FIPS 158 is the original version of this standard and adopts the X11R3 specification. It is included in the table for support of legacy systems. Motif 1.2 is the reference version of the OSF specification for GUI behavior and appearance and programming and data interfaces.

3.3.3.2 Data stream interface. The data stream interface is a library of interfaces to the data stream and the graphical object library. It is not to be confused with a library of subroutines which implements graphical objects (e.g., Xt Intrinsics).

3.3.3.2.1 Standards. Table 3.3-7 presents standards for the data stream interface.

TABLE 3.3-7 Data stream interface standards

Standard Type

Sponsor

Standard

Standard Reference

Status

DoD

(Lifecycle)

GPC

NIST

User Interface Component of the Applications Portability Profile (Adopts the X Protocol, Xlib Interface, Xt Intrinsics, and Bitmap Distribution Format of X11R5)

FIPS PUB 158-1:1993

Mandated

(Approved)

CPC

OSF

Motif 1.2

Motif 1.2

Informational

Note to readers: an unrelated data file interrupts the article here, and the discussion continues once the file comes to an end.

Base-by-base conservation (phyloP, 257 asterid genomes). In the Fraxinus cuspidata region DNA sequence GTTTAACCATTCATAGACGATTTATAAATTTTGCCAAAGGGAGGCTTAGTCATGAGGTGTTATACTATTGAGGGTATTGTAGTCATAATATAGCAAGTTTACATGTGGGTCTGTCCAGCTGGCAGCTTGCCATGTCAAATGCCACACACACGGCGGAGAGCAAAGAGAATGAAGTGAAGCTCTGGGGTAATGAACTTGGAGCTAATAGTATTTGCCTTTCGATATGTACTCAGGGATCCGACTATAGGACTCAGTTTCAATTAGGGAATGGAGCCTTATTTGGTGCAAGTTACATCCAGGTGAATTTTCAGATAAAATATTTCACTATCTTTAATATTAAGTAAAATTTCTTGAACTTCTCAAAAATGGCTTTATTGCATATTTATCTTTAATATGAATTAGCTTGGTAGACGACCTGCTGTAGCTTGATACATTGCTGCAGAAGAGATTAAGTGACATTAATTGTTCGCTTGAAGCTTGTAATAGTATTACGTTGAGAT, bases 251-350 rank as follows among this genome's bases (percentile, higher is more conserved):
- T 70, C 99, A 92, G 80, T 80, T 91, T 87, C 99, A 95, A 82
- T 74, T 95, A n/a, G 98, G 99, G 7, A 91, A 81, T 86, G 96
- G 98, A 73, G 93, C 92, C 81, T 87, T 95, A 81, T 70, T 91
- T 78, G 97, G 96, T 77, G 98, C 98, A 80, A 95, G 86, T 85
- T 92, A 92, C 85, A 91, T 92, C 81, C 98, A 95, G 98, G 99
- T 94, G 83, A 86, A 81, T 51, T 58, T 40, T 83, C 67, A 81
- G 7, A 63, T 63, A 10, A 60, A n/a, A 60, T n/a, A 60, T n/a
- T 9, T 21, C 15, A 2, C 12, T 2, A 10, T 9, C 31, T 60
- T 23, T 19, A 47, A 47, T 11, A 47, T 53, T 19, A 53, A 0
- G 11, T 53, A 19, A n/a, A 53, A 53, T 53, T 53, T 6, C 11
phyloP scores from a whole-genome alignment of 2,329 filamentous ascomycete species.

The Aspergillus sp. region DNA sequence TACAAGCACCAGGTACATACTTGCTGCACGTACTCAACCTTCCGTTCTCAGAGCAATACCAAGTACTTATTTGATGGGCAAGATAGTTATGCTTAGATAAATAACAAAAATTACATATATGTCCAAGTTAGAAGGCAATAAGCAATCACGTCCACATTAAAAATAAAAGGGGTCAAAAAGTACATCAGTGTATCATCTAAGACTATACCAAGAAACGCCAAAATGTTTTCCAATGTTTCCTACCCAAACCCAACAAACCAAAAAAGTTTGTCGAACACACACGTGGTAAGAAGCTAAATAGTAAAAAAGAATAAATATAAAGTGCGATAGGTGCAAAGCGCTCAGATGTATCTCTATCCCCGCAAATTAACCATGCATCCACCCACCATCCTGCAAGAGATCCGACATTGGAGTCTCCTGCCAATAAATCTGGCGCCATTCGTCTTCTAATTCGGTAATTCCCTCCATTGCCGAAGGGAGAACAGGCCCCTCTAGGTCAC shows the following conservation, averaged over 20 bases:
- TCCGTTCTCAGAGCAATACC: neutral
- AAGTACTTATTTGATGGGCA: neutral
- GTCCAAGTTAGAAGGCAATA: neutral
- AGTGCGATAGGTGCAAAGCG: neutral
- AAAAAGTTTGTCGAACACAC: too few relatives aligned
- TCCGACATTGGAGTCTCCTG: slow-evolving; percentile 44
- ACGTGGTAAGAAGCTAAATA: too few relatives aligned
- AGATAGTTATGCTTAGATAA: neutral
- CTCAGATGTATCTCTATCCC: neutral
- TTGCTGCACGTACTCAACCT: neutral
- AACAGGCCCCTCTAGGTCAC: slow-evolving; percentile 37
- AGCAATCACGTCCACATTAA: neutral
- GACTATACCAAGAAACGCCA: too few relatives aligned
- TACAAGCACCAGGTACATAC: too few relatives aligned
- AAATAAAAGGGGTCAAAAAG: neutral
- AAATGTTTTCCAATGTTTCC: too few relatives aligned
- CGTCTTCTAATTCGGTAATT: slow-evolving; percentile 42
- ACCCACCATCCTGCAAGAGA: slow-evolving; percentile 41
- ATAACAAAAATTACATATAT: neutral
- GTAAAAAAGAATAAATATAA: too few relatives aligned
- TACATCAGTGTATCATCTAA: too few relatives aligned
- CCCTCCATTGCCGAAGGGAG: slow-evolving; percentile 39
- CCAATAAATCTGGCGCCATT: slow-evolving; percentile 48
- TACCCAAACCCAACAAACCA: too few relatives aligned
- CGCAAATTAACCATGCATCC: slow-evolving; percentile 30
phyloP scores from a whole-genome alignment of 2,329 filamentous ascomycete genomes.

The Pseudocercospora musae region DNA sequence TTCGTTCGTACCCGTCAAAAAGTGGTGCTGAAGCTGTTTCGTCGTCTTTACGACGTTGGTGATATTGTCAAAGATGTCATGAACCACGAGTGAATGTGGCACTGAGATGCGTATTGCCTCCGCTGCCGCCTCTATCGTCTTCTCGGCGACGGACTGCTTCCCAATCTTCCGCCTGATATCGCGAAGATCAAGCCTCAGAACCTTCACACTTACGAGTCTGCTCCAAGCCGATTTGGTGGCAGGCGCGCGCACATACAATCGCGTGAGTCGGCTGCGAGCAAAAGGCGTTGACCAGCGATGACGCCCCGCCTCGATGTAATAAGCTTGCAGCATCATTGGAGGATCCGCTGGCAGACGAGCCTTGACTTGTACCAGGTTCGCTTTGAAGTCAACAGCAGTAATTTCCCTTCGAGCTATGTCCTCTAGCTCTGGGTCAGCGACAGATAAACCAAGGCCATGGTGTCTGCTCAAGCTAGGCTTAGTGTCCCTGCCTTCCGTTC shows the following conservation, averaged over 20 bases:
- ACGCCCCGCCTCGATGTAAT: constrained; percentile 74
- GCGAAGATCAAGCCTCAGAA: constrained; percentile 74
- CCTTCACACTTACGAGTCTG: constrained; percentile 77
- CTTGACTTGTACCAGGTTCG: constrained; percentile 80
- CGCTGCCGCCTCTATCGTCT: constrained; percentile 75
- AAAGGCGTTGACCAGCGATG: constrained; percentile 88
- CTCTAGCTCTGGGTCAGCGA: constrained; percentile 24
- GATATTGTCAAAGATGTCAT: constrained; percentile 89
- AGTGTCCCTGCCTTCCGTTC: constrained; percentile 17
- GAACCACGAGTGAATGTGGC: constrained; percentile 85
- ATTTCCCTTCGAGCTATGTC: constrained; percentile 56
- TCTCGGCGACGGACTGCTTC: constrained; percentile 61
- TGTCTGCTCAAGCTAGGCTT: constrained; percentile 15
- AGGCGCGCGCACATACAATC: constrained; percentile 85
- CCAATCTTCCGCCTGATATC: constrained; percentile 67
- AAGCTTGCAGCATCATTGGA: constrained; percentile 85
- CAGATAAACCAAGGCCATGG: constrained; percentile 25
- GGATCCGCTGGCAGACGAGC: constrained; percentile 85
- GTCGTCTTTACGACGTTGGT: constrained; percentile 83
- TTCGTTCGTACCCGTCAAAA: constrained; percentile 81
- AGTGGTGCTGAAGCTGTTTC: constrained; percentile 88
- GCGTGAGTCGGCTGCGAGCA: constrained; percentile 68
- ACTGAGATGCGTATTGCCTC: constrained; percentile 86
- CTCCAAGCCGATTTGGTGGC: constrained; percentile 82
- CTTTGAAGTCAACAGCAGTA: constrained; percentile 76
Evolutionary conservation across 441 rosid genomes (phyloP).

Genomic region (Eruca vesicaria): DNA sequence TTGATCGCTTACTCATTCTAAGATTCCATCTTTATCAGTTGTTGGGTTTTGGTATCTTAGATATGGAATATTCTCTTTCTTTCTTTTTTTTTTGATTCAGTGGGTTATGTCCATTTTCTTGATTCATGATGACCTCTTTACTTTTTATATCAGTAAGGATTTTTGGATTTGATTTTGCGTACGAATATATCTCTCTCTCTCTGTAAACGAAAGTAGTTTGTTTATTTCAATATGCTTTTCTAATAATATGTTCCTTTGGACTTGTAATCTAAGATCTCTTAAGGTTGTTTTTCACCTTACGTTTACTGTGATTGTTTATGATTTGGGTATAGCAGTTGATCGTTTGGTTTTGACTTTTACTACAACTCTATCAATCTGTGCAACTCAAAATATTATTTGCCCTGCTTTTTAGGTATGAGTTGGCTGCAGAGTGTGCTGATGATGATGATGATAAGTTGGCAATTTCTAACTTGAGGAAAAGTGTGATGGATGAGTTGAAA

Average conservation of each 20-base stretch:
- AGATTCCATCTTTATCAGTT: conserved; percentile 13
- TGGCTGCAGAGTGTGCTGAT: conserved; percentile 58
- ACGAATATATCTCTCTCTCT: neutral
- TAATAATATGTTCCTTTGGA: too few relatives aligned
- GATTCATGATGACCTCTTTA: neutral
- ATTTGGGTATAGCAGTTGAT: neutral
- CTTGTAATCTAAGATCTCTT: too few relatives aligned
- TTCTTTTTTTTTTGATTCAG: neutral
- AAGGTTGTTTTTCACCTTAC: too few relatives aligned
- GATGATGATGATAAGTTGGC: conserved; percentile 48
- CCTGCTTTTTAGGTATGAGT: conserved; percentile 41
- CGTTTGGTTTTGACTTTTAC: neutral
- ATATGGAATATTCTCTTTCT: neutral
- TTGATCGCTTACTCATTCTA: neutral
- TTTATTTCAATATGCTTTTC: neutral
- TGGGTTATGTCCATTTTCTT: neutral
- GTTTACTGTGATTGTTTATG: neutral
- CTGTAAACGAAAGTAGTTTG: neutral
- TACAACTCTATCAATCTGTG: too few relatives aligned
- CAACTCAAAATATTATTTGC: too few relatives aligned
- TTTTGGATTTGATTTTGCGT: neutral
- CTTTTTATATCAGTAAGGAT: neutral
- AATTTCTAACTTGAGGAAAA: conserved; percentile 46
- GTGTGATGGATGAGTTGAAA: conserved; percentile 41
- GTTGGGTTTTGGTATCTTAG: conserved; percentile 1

(Approved)

CPC

X/Open

XLIB - C Language Binding

C140 (8/91)

Informational

(Approved)

CPC

MIT X Consortium

Data Stream Interface (Xlib)

X11R6 (1994)

Informational

(Approved)

CPC

OSF

Motif

Motif 2.0

Informational

(Approved)

GPC

NIST

X-Windows User Interface (same as in X11R3)

FIPS PUB 158

Informational

(Superseded)

3.3.3.2.2 Alternative specifications. The following specifications are available only to support legacy systems:

a. Sun's X11/NeWS, which uses Sun's proprietary "libcps" library. This library is not compatible with the X Consortium's Xlib.

b. Application Programming Interface for Windows (APIW).

c. Systems Application Architecture (SAA)'s Presentation Manager.

These specifications are referenced here for completeness and are not recommended for use in systems which do not require support of legacy components.

3.3.3.2.3 Standards deficiencies. As no significant products are as yet available for the newly released X11R6, the previous version, X11R5, as adopted by FIPS 158-1, remains as the accepted secondary reference standard.